Case Report: Vibratory Sensation Loss A Sign of Nutritional Deficient Optic Neuropathy

A case report explores the natural history of folic acid deficient optic neuropathy.

The following article is a part of conference coverage from the 2021 meeting of the North American Neuro-Ophthalmology Society, being held virtually from February 20 to 23, 2021. The team at Ophthalmology Advisor will be reporting on the latest news and research conducted by these leading experts in neuro-ophthalmology. Check back for more from the NANOS 2021 Meeting.


Longstanding neuropathy may be a precursor to the development of a nutritional deficit optic neuropathy, according to a case study presented at the North American Neuro-Ophthalmology Society (NANOS) 2021 Annual Meeting, held virtually February 20 to 23, 2021.

Although multiple case reports have highlighted the relationship between nutritional optic neuropathy and folic acid deficiency, none of these case reports have explored the natural history of the disease process prior to patient referral to a neuro-ophthalmologist. 

Researchers at NANOS presented the case of a 63-year-old woman with a history of chronic alcohol use who had been referred to a neuro-ophthalmology service with bilateral vision loss. The patient had experienced a 1-year long history of numbness and tingling in her feet and hands, as well as recent vision loss in both eyes. 

Her alcohol intake included 6 to 8 ounces of hard liquor daily, and the patient had a 15 pack-year smoking history.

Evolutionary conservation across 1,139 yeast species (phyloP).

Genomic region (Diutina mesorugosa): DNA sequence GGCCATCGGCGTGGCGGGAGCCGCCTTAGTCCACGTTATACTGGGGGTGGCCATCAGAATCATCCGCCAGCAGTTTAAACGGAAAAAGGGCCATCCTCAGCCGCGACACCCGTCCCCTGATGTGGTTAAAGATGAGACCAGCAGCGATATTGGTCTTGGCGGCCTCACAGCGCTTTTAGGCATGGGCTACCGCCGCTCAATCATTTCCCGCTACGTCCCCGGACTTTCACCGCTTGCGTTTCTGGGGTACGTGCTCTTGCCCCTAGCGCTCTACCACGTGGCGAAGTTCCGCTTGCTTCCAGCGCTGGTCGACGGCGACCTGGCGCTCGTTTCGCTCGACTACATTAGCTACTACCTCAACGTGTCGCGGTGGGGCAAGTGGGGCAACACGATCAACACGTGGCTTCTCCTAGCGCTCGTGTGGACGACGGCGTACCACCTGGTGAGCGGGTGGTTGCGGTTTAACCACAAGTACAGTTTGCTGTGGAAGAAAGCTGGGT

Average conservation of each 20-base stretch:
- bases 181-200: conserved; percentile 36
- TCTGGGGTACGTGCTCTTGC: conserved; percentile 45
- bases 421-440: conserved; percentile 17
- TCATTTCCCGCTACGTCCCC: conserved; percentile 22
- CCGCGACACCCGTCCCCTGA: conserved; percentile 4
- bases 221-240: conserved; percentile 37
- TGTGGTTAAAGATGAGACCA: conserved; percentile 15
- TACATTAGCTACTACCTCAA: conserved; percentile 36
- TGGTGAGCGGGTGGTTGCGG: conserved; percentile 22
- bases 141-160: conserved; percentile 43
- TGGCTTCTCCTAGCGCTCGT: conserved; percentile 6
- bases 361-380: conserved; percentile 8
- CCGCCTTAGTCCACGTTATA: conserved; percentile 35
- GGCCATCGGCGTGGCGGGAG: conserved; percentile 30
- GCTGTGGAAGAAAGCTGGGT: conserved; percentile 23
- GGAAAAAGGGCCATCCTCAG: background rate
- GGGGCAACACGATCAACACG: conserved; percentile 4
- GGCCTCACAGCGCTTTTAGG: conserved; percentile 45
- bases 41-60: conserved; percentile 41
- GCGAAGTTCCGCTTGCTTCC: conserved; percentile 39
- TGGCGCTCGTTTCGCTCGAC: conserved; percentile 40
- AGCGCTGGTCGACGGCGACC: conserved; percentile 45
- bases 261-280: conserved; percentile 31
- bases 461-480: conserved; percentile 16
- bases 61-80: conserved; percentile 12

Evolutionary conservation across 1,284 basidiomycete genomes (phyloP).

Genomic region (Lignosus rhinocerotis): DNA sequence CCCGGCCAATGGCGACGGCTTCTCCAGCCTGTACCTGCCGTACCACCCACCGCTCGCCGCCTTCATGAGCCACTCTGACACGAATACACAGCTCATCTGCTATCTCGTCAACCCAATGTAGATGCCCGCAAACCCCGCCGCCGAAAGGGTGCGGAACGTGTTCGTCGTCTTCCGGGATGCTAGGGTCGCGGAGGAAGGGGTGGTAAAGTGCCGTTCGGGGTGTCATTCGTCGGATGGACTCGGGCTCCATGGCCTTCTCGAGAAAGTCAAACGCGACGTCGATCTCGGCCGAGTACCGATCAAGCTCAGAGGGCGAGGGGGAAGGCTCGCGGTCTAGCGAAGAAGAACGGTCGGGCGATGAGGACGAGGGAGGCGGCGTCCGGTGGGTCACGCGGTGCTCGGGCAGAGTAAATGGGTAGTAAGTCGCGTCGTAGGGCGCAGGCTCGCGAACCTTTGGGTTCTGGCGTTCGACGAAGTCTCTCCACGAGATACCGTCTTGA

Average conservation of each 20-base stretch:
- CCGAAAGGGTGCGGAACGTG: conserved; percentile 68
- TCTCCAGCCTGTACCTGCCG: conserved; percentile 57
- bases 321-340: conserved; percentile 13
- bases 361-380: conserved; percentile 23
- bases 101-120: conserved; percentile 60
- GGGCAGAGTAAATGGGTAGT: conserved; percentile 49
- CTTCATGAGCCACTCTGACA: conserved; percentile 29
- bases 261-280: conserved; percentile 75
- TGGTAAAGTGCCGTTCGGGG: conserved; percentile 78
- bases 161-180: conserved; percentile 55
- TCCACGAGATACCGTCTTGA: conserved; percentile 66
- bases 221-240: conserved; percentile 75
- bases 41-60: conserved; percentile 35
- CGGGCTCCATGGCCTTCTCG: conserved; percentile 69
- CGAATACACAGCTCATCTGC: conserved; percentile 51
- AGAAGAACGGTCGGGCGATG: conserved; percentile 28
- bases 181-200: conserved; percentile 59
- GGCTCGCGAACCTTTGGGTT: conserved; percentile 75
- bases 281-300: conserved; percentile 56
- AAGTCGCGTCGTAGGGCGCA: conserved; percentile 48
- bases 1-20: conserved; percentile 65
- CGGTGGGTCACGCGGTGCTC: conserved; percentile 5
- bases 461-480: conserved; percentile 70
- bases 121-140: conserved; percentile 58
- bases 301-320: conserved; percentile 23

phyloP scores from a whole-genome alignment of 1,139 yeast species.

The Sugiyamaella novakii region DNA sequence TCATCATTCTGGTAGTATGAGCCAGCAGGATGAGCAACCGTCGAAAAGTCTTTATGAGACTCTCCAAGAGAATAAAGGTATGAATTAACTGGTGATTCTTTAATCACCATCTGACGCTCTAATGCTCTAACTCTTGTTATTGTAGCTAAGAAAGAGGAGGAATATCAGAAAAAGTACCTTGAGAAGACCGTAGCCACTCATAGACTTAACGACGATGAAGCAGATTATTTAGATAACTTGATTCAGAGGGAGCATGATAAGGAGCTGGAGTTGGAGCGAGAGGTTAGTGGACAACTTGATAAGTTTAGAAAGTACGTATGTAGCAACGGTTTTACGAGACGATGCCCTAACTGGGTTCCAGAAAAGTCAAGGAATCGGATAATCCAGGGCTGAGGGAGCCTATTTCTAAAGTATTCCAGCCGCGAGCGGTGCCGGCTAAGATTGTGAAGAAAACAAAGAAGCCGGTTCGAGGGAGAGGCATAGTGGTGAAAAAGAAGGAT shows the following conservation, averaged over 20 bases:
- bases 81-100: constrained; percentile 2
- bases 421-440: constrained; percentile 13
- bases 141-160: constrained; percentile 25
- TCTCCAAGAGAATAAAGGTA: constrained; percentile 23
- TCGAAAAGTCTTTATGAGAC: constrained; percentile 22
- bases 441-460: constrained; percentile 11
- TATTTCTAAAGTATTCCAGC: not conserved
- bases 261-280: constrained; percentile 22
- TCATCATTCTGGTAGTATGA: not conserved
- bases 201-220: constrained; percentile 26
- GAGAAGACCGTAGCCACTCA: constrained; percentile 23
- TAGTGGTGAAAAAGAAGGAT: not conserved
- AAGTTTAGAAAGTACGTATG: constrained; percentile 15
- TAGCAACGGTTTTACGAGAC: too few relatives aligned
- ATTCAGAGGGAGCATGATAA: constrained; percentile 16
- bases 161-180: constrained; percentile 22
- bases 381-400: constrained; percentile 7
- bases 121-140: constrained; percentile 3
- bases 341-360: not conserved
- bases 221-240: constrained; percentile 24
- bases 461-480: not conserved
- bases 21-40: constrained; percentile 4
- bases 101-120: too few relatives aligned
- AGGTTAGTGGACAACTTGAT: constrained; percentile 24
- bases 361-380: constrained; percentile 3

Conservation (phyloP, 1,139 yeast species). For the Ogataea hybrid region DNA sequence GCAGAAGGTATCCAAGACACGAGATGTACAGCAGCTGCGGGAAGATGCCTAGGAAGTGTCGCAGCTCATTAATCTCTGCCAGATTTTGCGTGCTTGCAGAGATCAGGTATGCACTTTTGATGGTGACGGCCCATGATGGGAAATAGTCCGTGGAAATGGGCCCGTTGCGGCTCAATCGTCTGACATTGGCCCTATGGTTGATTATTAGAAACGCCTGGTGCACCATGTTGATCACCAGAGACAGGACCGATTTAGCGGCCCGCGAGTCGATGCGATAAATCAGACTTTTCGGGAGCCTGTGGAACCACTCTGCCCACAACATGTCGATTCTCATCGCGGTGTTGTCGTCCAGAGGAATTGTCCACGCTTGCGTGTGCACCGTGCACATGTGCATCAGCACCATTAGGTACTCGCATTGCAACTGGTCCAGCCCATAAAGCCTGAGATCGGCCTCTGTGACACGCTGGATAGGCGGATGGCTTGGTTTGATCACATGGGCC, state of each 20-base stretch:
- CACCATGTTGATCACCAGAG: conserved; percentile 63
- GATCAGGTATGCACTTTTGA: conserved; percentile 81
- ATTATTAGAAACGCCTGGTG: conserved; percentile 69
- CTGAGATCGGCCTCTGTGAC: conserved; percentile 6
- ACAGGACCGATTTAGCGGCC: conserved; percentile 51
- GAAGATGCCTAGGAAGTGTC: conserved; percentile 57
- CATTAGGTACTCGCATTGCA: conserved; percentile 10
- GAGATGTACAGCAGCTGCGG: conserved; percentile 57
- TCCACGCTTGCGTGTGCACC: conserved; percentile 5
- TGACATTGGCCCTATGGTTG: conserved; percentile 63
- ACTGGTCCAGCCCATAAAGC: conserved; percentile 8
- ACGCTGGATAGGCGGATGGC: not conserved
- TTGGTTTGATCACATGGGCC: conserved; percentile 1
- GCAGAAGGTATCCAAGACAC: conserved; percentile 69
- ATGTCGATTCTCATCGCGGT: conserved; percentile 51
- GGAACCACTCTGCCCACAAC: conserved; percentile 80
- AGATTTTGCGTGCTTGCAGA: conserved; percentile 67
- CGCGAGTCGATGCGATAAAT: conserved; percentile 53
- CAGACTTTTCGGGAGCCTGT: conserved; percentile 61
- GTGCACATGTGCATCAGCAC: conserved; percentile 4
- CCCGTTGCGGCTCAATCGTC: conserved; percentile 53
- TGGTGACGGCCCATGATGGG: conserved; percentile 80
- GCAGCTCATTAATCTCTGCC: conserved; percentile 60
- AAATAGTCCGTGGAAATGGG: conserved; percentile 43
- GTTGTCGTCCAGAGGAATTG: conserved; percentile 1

On evaluation, the patient’s corrected visual acuity was 20/50 in both eyes; color vision was one-eighth in the right eye and three-eighths in the left eye. Both eyes had moderate depression of the foveal threshold, while the right eye also had a mild depression of the central threshold. No afferent pupillary defects were noted, optical computed tomography of the macula was grossly normal and the patient had no vibration sensation in the peripheral lower extremities. 

The patient had hemoglobin levels above 12, mean corpuscular volume of 90, vitamin B12 levels greater than 350, and folate levels of lower than 3. On magnetic resonance imaging, no retro-orbital pathology was noted. 

Because of the current limitations of diagnostic capabilities, folic acid deficiency neuropathic is, per researchers, largely a diagnosis of exclusion. In this case, the patient did not experience optic nerve involvement until systemic disease became extensive and involved the upper extremities and caused a complete loss of both deep tendon reflexes and proprioception peripherally. 

“Optic neuropathy secondary to folic acid deficiency is uncommon yet important as early recognition can prevent further visual decline,” the research explains. “The pathophysiology of the disease process is not yet fully understood…Complete loss of vibratory sensation and proprioception are postulated to be temporally related to folic acid deficient optic neuropathy.” 

Visit Ophthalmology Advisor’s conference section for complete coverage of the NANOS 2021 Meeting and more.


Rizk M, Kay M, Oramas S. Early natural history of folic acid deficient optic neuropathy: A case report. Presented at: North American Neuro-Ophthalmology Society Annual Meeting; February 20-23, 2021; Poster 5.